Wednesday, June 30, 2010

The Disease of Alcoholism

I was just reading a great article in the 12 Step Gazette about the controversy surrounding the word 'disease' in relation to addiction. (The newsletter is here as a .pdf file, and you can find the article titled The Disease Concept of Addiction Revisited on page 22.) Calling addiction a disease has varied responses, and really, I can understand most people's reactions to this. If you know someone who is an alcoholic or addict, and they are horrible to their family, or completely irresponsible with their job or money, or just plain mean when they drink, or all of the above, and you hear them say that they have a disease, then it's very easy to dismiss this title. You don't get to get away with this behavior by using this 'disease' title as your excuse.
But I think this article makes some great points about addiction really being a disease. For me, I think it's about context and intent. I don't say that I have a disease so that I can be released from responsibility or have an excuse for my past behavior. Rather, I know I have a disease - one that could now be considered in remission, if you will - that will kill me if left untreated.
From the article:
"To start, scientific data can no more “prove” that addiction is a disease than it can “prove” that the sky is blue. Either we all agree that the color of the sky is sufficiently like everything else we call “blue,” or we agree to call it something else. In the same way, asserting that addiction is a
disease cannot be proven by scientific data. A disease concept is really a theory of addiction—a way of showing that addiction is like all the other things we generally accept as diseases. Although it may sound strange, when we say that alcoholism or drug addiction is a disease, we
are not talking about the behavior of drinking or using. Behavior might signify the presence of a disease, but behavior itself cannot be a disease."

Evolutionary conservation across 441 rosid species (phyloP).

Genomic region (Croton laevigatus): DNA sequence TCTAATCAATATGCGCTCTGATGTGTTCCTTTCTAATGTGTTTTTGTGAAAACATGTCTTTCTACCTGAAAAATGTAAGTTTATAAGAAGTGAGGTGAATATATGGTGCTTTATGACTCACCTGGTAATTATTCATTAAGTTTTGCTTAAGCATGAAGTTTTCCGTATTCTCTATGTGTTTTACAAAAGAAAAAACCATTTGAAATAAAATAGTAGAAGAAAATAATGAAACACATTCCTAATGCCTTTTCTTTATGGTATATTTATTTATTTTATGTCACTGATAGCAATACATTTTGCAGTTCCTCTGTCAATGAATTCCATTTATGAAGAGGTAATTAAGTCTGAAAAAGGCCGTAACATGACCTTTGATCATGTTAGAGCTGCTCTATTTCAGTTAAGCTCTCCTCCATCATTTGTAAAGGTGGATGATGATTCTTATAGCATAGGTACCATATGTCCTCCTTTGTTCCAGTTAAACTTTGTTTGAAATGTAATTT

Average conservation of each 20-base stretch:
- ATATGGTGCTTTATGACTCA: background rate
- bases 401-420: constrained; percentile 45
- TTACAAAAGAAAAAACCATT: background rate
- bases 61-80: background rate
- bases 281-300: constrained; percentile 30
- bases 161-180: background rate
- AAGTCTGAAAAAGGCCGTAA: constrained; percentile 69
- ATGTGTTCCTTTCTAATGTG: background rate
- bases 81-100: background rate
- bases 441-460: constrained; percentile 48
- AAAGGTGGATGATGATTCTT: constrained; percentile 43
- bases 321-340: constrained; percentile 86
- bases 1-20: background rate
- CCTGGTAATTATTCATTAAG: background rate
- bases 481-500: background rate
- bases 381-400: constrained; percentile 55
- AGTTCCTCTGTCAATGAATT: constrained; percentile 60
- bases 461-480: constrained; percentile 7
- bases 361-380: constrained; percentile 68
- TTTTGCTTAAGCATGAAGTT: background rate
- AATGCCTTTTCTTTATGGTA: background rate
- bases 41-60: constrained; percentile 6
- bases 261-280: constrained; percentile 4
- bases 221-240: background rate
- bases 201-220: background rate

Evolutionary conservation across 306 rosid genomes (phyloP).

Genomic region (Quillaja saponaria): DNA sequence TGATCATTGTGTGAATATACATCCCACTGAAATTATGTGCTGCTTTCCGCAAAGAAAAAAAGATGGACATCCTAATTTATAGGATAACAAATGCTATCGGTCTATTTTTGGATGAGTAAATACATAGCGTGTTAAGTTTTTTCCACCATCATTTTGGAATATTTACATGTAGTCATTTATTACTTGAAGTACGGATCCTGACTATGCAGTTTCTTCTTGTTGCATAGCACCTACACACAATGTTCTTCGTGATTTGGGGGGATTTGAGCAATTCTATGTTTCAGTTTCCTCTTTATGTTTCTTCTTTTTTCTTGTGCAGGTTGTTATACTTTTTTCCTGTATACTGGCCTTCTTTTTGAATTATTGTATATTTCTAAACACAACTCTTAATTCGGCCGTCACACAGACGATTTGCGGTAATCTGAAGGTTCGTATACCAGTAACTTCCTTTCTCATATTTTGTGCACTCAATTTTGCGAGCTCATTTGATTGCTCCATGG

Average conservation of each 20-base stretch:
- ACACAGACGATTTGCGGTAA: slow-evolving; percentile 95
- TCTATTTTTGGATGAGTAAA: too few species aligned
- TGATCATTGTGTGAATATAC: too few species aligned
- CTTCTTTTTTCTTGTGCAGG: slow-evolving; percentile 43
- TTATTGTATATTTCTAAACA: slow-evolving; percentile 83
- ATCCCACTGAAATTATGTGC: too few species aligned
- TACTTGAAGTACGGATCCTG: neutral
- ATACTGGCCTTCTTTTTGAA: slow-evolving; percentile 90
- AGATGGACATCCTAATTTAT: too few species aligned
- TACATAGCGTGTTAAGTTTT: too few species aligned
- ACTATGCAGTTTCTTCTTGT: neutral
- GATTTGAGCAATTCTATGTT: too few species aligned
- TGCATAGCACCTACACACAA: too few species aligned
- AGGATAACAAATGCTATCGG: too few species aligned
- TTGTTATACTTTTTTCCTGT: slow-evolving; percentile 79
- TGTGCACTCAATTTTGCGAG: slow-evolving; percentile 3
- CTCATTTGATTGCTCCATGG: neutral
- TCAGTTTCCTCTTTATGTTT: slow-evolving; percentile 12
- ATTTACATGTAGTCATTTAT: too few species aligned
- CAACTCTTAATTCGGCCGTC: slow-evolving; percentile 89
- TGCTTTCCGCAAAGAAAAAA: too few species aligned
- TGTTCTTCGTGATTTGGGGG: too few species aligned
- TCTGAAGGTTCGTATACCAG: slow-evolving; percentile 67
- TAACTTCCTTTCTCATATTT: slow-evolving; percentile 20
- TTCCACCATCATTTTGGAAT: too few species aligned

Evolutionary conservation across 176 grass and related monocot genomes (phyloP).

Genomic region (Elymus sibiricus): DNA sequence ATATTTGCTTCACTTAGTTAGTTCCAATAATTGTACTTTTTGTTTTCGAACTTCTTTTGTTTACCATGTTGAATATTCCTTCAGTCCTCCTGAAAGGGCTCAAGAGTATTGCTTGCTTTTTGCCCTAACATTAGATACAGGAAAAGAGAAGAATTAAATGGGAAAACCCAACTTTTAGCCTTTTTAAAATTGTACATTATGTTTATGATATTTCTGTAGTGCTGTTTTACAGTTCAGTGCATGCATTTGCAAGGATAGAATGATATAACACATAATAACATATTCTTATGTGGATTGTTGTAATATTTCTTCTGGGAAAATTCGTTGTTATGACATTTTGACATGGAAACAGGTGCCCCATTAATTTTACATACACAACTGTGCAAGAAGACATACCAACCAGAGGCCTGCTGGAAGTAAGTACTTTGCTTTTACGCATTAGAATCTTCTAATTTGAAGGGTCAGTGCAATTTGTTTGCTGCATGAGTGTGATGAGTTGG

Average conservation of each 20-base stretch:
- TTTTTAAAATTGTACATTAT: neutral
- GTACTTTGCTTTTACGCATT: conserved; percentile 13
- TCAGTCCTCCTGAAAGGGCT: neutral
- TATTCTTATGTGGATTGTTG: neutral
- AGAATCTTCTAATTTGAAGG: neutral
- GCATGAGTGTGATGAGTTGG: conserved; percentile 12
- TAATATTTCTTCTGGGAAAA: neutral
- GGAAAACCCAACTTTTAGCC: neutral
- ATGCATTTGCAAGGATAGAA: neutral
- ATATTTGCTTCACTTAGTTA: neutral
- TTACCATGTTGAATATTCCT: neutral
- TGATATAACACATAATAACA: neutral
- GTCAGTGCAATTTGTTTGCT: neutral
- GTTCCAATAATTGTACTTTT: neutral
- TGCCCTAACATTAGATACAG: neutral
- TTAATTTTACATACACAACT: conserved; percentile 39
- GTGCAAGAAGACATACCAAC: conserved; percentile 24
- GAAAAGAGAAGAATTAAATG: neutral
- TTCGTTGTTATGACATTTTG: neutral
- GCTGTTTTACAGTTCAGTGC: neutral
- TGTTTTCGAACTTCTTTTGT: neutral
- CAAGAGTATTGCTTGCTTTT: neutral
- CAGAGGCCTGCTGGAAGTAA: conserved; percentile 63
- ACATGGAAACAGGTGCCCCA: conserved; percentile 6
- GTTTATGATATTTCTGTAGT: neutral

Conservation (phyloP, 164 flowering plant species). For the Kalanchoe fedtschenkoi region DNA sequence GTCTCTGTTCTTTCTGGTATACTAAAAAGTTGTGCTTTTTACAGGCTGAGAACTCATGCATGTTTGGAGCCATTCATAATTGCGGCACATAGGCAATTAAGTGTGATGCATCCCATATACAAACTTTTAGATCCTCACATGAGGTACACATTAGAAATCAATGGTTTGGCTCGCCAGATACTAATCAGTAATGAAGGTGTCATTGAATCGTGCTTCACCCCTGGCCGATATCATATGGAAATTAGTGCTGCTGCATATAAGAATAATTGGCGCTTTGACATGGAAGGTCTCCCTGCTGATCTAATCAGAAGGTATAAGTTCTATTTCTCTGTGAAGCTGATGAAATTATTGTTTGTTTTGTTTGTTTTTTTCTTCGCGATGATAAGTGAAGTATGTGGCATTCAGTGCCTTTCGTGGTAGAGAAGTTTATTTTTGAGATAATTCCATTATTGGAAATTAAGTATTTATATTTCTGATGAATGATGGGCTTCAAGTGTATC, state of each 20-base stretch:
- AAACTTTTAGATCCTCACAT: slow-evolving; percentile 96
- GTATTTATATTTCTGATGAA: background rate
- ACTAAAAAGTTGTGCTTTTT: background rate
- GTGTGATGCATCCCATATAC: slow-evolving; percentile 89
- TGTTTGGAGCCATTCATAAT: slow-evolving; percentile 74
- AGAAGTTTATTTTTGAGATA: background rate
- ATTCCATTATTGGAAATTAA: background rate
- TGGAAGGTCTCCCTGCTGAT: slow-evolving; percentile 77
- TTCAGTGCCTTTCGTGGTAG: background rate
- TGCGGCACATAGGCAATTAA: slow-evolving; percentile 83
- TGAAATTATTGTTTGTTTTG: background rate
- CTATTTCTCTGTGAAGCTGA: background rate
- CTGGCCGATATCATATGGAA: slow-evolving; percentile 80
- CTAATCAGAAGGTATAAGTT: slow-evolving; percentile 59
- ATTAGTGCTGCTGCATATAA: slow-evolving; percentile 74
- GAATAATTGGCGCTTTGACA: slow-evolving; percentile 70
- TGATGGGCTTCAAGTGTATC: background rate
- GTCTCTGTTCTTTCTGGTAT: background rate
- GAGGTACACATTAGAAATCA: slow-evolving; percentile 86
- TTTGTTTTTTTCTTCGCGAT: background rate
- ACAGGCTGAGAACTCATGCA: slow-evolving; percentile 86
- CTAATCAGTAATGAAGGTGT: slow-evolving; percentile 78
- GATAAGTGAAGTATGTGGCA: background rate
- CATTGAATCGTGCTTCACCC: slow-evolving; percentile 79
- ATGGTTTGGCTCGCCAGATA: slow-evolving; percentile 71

I really appreciated this article, and wanted to pass it along to anyone with questions about this topic.

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Monday, June 28, 2010

New Book Glee

I finally did something really smart to get myself on track with this whole writing career that I seem to think will magically happen all on it's own. (long sentence, I know, don't care) I ordered The Christian Writers' Market Guide for 2010. I have really always wanted to write novels, but the Small People have currently voted against this. So, it seems that smaller projects would be a wise place to at least get my feet wet. I've submitted articles twice to Mom Sense magazine and had both rejected. I was pleased that I actually buckled down and wrote and made the submissions though, so it wasn't too crushing when they weren't interested. (And if we're really being honest, I don't even like Mom Sense, so I don't know why I tried to write for them!)
I figure the Market Guide is a good place to start doing research and find some good options for article writing.
In the meantime, I'm off to visit Ms. Dashwood and find some good prompts to work on tonight....
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Saturday, June 26, 2010

My little klepto...

We went to a graduation party today for two of the Man's cousins - had a great time! Lots of really good fun and fun with his extended family. I also get a bonus anytime we are guests in someone else's home; the Boy takes things. A lot of things. He's gotten a lot better about it, and we worked with the psychologist on how to prep him before events, and check him before we leave, etc. Well I didn't check him before we left tonight, just forgot in the bustle of rounding them up to go. I just found his shorts on the floor of my bedroom (because that's the same thing as putting them INTO the laundry basket in my bedroom, right?). I picked them up to toss them in, and could hear noise coming from the heavy pockets.